Most input and output functions are the same in free-format RPG IV as in fixed format, except for the location of the code within the source line
By Jim Martin
Editor’s Note: This article is excerpted from chapter 5 of Free-Format RPG IV: Third Edition, by Jim Martin.
To perform workstation input and output in free format, you use the same methods as in fixed format. The only difference is where you place the operation code and parameters in the free-format source statement.
The most common operation to a workstation device is the Exfmt (Write then read) operation. The write portion of this operation moves the data from the specified record to the buffer of the display device’s open data path. The device function manager checks the option indicators and performs the selected options, such as setting display attributes, displaying error messages, or performing keyword functions.
The read part of the Exfmt operation sends the output buffer to the device and then waits for input from the device. The input occurs when the user presses either Enter or an enabled function key. The operating system handles non-enabled function keys by returning a message informing the user that the key is not available.
The Write operation usually is associated with a display file for which an overlay function is needed—for example, for a trailer record preceding a subfile control record or a message subfile record preceding a regular display format.
We seldom use the Read operation in a display file. You can execute it immediately after a Write operation, but programmers usually use the Exfmt operation to perform this combination. Read is more commonly used when the specified file is an Intersystem Communications Facility (ICF) file.
RPG IV supports ICF files by letting you specify device WORKSTN in the file declaration. The RPG operation codes that you specify dictate what the communications device will do. The file declaration includes a device name (Dev) keyword, which ICF requires. The value of this keyword corresponds to the device entry names in the ICF file.
An Exfmt operation to an ICF record becomes a three-function combination: send a record, send a “turnaround” instruction to the other station, and then receive a record from the other station. The Write operation is simply a send-record operation. The Read operation with a record format is a receive operation. If the Invite keyword (DDS in the ICF file) was used previously on a Write operation, a Read operation using the ICF file name becomes a read-from-invited-devices operation. In communications lingo, this means that any device in the device file (that has been invited) may now send to the program. With this kind of Read, you can specify a record wait time limit that, if reached, can cause control to return to the program along with a time-out exception.
The Dsply operation is available in free format to provide the same functionality as its fixed-format counterpart. Because this operation comes from an original RPG format, you must remember to code the operation Dsply first, followed by Factor 1 information and then Factor 2 information.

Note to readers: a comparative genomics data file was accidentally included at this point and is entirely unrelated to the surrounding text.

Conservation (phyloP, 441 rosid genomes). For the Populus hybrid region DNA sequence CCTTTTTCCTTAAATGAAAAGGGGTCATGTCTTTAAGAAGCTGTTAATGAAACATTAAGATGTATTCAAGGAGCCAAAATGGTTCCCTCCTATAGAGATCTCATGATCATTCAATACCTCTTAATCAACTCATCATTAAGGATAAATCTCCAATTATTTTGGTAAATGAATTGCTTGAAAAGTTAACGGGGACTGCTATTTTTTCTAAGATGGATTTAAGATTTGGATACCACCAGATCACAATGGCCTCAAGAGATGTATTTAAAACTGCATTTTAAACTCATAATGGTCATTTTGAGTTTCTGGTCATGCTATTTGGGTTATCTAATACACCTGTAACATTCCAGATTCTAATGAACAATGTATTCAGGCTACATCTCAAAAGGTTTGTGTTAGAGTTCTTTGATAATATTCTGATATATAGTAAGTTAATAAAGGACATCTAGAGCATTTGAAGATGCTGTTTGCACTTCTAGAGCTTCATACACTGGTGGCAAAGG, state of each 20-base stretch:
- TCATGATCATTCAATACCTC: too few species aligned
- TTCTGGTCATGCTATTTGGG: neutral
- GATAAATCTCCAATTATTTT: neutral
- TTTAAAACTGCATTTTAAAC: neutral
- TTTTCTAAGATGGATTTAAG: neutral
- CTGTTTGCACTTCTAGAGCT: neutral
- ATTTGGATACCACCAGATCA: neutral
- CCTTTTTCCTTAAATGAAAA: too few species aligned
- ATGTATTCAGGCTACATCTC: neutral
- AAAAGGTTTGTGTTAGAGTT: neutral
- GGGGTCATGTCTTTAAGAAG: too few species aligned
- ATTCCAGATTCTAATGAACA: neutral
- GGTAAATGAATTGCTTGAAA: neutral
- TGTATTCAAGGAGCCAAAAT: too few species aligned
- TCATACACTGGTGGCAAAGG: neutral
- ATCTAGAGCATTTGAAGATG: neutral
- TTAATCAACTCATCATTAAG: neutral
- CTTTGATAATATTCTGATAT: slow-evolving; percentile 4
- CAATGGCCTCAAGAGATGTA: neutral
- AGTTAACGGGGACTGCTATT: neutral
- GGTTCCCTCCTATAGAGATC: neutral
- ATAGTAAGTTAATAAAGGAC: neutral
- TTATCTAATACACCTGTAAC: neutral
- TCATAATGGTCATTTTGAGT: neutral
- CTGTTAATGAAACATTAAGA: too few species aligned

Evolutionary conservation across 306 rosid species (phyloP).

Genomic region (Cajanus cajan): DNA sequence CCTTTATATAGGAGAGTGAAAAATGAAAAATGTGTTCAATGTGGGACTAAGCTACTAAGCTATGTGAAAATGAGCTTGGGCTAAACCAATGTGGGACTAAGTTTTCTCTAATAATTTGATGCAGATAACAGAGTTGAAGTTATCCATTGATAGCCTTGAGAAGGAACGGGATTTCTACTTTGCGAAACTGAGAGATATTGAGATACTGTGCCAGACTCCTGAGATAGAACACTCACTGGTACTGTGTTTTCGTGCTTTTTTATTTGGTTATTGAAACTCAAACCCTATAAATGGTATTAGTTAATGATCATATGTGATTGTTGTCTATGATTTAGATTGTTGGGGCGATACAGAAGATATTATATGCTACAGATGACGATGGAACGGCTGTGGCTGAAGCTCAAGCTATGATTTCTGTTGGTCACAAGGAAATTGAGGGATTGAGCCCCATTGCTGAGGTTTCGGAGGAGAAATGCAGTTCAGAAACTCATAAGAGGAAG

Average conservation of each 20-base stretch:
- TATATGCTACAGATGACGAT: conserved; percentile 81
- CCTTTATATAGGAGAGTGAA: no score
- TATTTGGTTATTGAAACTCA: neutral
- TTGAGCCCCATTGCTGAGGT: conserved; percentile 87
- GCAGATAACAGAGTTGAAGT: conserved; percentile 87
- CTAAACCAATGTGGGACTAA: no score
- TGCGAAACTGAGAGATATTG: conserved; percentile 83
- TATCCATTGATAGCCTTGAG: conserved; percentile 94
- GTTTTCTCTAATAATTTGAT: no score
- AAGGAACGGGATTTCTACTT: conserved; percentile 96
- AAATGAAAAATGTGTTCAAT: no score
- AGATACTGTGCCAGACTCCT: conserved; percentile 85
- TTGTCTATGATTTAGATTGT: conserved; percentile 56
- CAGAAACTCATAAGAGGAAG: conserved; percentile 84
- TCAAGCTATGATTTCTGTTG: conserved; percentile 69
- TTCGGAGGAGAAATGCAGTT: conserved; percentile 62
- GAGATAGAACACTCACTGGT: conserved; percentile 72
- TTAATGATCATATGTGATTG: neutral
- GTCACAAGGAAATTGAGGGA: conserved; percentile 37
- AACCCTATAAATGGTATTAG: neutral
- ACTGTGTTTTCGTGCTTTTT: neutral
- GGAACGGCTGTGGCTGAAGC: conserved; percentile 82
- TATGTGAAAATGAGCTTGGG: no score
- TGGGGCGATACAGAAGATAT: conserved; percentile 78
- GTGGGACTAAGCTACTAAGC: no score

Listing 5-6 shows examples of workstation I/O using free-format RPG IV.
Listing 5-6: Workstation I/O operations available in free format
In free-format RPG IV, you code printer output, whether program-described or externally described, the same way you do in fixed format.
The overflow indicator has been with RPG for a long time. Indicators OA–OG and OV have served us well. In RPG IV, an externally described printer file can use any numeric indicator. As of V5R1, you can also use a named indicator.
This feature can make RPG IV programs that use printer files easier to read and maintain. The named or numbered indicator is automatically set to *On when printing occurs on or after the overflow line specified in the printer file definition. You can change the overflow line permanently by using the CHGPRTF (Change Printer File) CL command, or you can change it temporarily by using the OVRPRTF (Override with Printer File) command.
The Write operation uses a record name defined in the printer file and causes all output for the record to be printed.
You can use the Except operation with program-described printer files to print using output specifications. Program-described printing provides nearly all the functionality of externally described printing.
Listing 5-7 shows examples of printer output using free-format RPG IV.
Listing 5-7: Output operations in free format
More of Jim’s Free-Format RPG IV is coming soon in an upcoming issue of MC RPG Developer. Can’t wait? You can pick up Jim Martin’s book, Free-Format RPG IV: Third Edition at the MC Press Bookstore Today!
Jim Martin holds a BS degree in mathematics and an MS in computer science. For 26 years, he was employed by IBM, where he wrote RPG applications for customers and worked in the programming laboratory as a programmer on portions of CPF and the OS/400 operating system. After leaving IBM, Jim took post-graduate work in computer science and performed RPG training. He is an IBM-certified RPG IV developer and author of multiple bestselling editions of Free-Format RPG IV, which, since the book’s initial publication in 2005, have taught thousands of RPG IV programmers how to be successful with the free-format coding style.
Created: 2022-10-03 18:01:56
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